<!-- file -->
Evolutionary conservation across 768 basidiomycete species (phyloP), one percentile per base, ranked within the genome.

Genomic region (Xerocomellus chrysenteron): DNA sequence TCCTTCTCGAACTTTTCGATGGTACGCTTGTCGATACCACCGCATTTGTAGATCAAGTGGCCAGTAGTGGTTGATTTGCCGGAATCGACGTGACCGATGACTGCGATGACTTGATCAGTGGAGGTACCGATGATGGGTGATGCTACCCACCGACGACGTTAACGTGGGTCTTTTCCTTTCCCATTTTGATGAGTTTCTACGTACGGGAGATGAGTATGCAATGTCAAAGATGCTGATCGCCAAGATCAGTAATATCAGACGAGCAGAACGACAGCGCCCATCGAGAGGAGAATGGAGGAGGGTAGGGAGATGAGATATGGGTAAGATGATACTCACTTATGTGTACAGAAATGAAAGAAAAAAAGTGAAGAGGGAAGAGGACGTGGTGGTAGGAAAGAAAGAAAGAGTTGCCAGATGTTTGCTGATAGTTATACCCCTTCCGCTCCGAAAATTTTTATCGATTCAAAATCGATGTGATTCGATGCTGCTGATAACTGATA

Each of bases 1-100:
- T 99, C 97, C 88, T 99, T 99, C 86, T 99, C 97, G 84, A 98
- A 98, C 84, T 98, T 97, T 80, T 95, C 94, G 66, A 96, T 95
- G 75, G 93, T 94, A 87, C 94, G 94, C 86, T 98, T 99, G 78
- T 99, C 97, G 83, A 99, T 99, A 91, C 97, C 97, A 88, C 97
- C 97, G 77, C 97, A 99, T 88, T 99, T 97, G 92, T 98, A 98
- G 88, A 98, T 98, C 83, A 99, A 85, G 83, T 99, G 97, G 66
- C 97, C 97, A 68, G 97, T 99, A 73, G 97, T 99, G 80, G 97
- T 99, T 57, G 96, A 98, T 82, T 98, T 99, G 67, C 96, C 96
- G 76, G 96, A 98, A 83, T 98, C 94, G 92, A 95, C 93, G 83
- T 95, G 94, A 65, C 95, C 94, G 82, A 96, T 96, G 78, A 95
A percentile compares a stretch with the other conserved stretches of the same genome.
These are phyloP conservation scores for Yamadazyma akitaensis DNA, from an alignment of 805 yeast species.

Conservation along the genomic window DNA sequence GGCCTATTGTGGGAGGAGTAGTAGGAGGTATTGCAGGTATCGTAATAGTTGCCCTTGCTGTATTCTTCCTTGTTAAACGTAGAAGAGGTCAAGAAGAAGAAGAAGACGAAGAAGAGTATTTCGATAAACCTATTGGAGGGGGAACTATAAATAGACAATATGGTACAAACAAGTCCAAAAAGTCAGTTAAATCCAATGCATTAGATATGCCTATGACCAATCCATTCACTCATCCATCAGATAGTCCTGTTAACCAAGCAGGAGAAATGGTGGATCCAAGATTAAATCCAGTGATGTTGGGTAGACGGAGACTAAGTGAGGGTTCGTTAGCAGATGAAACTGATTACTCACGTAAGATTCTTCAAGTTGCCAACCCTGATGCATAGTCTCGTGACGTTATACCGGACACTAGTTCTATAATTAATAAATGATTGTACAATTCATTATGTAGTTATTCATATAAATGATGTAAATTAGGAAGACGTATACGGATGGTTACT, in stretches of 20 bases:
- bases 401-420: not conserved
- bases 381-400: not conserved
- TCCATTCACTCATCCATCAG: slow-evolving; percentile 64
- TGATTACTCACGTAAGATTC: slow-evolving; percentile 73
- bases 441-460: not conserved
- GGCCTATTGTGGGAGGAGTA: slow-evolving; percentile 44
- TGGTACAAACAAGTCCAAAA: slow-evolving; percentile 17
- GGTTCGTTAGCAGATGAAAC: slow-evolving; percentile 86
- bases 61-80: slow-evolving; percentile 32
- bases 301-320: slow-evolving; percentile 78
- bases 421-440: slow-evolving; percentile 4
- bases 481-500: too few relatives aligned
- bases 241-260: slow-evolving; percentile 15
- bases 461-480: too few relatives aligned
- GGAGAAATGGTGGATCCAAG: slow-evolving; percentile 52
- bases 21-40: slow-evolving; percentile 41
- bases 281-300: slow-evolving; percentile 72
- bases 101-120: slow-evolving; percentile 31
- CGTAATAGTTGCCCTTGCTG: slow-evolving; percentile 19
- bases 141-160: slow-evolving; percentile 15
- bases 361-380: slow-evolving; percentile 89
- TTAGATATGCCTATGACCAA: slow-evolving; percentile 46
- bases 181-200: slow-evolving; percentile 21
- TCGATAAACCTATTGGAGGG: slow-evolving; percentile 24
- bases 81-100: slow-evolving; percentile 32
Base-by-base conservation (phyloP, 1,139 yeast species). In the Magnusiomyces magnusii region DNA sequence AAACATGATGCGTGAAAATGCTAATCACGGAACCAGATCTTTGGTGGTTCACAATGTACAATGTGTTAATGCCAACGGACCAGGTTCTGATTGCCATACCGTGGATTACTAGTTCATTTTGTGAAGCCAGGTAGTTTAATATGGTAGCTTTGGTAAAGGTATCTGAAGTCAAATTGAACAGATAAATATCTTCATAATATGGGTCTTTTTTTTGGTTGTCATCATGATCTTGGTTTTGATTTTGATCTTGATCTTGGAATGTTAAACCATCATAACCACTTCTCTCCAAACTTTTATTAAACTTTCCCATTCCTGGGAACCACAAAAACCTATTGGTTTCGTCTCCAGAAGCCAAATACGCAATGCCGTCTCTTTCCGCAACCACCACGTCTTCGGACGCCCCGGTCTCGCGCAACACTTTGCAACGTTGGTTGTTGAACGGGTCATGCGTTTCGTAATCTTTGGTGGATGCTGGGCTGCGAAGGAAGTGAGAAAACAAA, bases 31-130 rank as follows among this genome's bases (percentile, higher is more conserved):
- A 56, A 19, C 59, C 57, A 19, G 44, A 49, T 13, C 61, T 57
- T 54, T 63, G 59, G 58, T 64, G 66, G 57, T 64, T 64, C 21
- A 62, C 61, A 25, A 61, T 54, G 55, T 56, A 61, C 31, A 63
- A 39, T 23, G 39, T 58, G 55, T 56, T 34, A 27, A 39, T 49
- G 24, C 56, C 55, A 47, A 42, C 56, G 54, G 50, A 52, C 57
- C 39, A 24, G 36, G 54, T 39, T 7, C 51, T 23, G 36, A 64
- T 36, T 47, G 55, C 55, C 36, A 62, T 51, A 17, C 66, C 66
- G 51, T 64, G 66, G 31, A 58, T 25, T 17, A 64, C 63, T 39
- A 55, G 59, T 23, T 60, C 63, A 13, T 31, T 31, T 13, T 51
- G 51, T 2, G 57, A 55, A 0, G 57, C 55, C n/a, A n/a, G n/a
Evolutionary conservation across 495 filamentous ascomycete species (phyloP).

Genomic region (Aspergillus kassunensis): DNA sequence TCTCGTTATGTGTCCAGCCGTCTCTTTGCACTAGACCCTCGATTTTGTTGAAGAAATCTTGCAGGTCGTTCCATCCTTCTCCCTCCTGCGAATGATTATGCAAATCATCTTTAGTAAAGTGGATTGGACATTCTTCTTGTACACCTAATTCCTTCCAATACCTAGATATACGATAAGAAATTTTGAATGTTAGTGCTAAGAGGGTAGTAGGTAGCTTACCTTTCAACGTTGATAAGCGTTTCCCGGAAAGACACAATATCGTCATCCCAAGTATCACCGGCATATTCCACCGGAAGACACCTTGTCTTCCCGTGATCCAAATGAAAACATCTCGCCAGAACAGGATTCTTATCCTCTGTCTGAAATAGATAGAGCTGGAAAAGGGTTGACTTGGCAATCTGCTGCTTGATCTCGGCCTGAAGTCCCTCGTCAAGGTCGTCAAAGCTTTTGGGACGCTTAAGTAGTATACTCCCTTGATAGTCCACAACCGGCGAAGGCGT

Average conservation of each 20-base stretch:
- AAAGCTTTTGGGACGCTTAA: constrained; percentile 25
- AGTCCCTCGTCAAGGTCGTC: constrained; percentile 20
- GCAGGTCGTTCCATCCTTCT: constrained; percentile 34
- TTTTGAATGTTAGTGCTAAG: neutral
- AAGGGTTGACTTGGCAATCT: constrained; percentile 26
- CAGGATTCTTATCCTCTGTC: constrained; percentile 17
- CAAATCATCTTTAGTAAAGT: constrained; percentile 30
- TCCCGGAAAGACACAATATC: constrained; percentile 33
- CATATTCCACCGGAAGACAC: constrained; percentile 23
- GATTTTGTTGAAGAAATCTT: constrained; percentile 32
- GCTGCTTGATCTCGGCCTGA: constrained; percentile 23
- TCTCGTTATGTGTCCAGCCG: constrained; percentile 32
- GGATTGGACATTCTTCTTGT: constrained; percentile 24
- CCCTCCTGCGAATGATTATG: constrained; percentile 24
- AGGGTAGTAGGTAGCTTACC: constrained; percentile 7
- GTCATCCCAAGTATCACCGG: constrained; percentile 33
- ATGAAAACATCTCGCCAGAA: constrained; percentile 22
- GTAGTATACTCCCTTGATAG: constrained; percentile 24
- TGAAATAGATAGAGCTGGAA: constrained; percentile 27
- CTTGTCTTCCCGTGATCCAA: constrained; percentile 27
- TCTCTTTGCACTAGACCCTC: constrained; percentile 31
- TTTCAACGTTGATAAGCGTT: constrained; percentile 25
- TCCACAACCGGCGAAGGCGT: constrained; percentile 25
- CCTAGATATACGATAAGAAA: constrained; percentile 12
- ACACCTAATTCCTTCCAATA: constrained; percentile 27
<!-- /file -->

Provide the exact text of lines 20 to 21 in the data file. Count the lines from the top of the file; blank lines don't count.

- TGATTACTCACGTAAGATTC: slow-evolving; percentile 73
- bases 441-460: not conserved